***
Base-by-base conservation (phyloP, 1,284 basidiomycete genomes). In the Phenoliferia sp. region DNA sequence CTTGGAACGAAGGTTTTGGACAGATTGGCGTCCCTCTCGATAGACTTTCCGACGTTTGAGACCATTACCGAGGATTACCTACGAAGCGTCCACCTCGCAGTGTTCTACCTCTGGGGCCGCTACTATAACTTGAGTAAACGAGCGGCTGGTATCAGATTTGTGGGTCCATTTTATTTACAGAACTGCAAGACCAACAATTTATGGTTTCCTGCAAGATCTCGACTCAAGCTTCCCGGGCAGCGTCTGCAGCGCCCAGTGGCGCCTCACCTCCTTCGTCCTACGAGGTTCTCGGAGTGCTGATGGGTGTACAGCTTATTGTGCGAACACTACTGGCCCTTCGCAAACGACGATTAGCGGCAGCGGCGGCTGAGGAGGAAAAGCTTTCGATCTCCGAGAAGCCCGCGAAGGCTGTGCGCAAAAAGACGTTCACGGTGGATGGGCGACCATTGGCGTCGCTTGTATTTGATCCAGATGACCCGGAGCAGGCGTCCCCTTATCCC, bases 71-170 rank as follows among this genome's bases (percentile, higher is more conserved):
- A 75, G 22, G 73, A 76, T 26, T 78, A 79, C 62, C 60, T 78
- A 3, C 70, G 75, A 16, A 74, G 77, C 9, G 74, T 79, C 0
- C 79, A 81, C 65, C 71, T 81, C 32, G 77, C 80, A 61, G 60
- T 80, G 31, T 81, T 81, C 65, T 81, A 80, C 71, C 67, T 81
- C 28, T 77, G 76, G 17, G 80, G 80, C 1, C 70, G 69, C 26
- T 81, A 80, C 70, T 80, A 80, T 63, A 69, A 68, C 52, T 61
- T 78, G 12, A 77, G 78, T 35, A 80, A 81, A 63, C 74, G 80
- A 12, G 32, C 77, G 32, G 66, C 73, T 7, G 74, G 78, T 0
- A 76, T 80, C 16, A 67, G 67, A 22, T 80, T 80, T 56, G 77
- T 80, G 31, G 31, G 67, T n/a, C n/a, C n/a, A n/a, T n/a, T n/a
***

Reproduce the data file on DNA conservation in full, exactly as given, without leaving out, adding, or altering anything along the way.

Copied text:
Base-by-base conservation (phyloP, 1,284 basidiomycete genomes). In the Phenoliferia sp. region DNA sequence CTTGGAACGAAGGTTTTGGACAGATTGGCGTCCCTCTCGATAGACTTTCCGACGTTTGAGACCATTACCGAGGATTACCTACGAAGCGTCCACCTCGCAGTGTTCTACCTCTGGGGCCGCTACTATAACTTGAGTAAACGAGCGGCTGGTATCAGATTTGTGGGTCCATTTTATTTACAGAACTGCAAGACCAACAATTTATGGTTTCCTGCAAGATCTCGACTCAAGCTTCCCGGGCAGCGTCTGCAGCGCCCAGTGGCGCCTCACCTCCTTCGTCCTACGAGGTTCTCGGAGTGCTGATGGGTGTACAGCTTATTGTGCGAACACTACTGGCCCTTCGCAAACGACGATTAGCGGCAGCGGCGGCTGAGGAGGAAAAGCTTTCGATCTCCGAGAAGCCCGCGAAGGCTGTGCGCAAAAAGACGTTCACGGTGGATGGGCGACCATTGGCGTCGCTTGTATTTGATCCAGATGACCCGGAGCAGGCGTCCCCTTATCCC, bases 71-170 rank as follows among this genome's bases (percentile, higher is more conserved):
- A 75, G 22, G 73, A 76, T 26, T 78, A 79, C 62, C 60, T 78
- A 3, C 70, G 75, A 16, A 74, G 77, C 9, G 74, T 79, C 0
- C 79, A 81, C 65, C 71, T 81, C 32, G 77, C 80, A 61, G 60
- T 80, G 31, T 81, T 81, C 65, T 81, A 80, C 71, C 67, T 81
- C 28, T 77, G 76, G 17, G 80, G 80, C 1, C 70, G 69, C 26
- T 81, A 80, C 70, T 80, A 80, T 63, A 69, A 68, C 52, T 61
- T 78, G 12, A 77, G 78, T 35, A 80, A 81, A 63, C 74, G 80
- A 12, G 32, C 77, G 32, G 66, C 73, T 7, G 74, G 78, T 0
- A 76, T 80, C 16, A 67, G 67, A 22, T 80, T 80, T 56, G 77
- T 80, G 31, G 31, G 67, T n/a, C n/a, C n/a, A n/a, T n/a, T n/a